Back in the Garden

Preparing the Beds

The end of winter is often more predictable than this year, but don’t worry, you can still start on your garden! Even with the extra wet soil, we are preparing the ground for seed at the Green Living and Sustainability (GLAS) Community Garden.

Throughout the winter, we covered the beds with cardboard and mulch. Since then, we have dug it into the soil to condition it once it breaks down. This is also a great trick for preventing an invasion of weeds! As you begin preparing the soil for seeds, place your hand on the ground to measure temperatures. If it feels too cold to the touch, plant the seeds indoors and wait to put them in the ground.

Remember, our crops are all unique! Some plants prefer compost and fertiliser at least two weeks before seeds go in the ground. You can also do this at the end of Autumn, before placing cardboard on your beds for winter.

Sowing Seeds

Many seeds cannot handle volatile weather outdoors when they first begin to sprout. Instead, plant them in seed trays and watch them sprout on your windowsills or in your greenhouse. At GLAS, we have many sprouts beginning to show, which is always exciting!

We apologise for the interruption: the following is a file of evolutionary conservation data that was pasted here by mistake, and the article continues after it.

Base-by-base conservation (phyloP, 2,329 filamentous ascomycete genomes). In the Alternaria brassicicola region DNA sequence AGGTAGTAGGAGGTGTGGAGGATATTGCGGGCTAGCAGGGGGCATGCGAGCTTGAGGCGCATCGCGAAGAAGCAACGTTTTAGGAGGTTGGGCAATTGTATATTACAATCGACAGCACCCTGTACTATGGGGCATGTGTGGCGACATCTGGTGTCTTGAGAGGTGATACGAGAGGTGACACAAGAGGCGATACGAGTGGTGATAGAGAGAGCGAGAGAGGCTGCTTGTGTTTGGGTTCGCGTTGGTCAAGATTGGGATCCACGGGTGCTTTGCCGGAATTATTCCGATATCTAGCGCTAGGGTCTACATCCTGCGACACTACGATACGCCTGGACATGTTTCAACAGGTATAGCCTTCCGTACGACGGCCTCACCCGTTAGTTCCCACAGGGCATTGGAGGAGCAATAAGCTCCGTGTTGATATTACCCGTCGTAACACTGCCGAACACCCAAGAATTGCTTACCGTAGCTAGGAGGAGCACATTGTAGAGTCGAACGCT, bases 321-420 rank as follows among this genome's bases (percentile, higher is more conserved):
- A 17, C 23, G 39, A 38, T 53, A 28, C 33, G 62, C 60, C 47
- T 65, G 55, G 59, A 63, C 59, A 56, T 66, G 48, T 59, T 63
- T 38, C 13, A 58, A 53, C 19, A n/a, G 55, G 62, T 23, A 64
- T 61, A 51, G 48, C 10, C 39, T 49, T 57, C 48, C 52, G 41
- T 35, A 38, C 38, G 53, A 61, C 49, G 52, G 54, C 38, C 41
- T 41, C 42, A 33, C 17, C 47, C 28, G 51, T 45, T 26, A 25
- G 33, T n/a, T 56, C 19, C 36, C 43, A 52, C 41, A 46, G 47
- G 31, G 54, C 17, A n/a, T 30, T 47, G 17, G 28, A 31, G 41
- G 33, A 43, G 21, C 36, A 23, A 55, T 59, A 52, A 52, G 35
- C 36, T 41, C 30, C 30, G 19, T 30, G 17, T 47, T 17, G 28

A key part of GLAS is empowering people to live sustainable lives through grow-your-own practices. To do this, we host demonstrations on healthy growing tips and recipes. In the end, volunteers can even take home what they helped to grow!

 

Planning for the Year

As we plan for the year ahead, one of our focal points is the pond. We intend to increase the size of the pond to make it a better wildlife habitat. We plan on joining the two ponds and sloping the sides so that any small creatures that get into the water can get out easier. Additionally, we will add plants for shelter and food.

It’s great to have a water feature in your own garden! But, you don’t need to dig a pond to provide wildlife the benefits of water. Leaving buckets or shallow dishes outdoors, which you can fill or let fill with rainwater, is a great resource for pollinators or birds. This is especially important during times of drought!

Plants for Pollinators

We plan on making the garden friendlier for wildlife by planting new plants & trees for shelter and food. Our aim is to focus on supporting pollinators and providing sheltered space for movement. Simple acts like placing plants closer together can create corridors that help animals travel through your garden

Volunteering at GLAS

Volunteers are the heart and soul of the GLAS Community Garden. Join us from 11 a.m. to 1 p.m. on Tuesdays and Thursdays to learn how to grow your own food, create compost, promote pollinators, and other sustainable practices from our horticulturalist Sharon!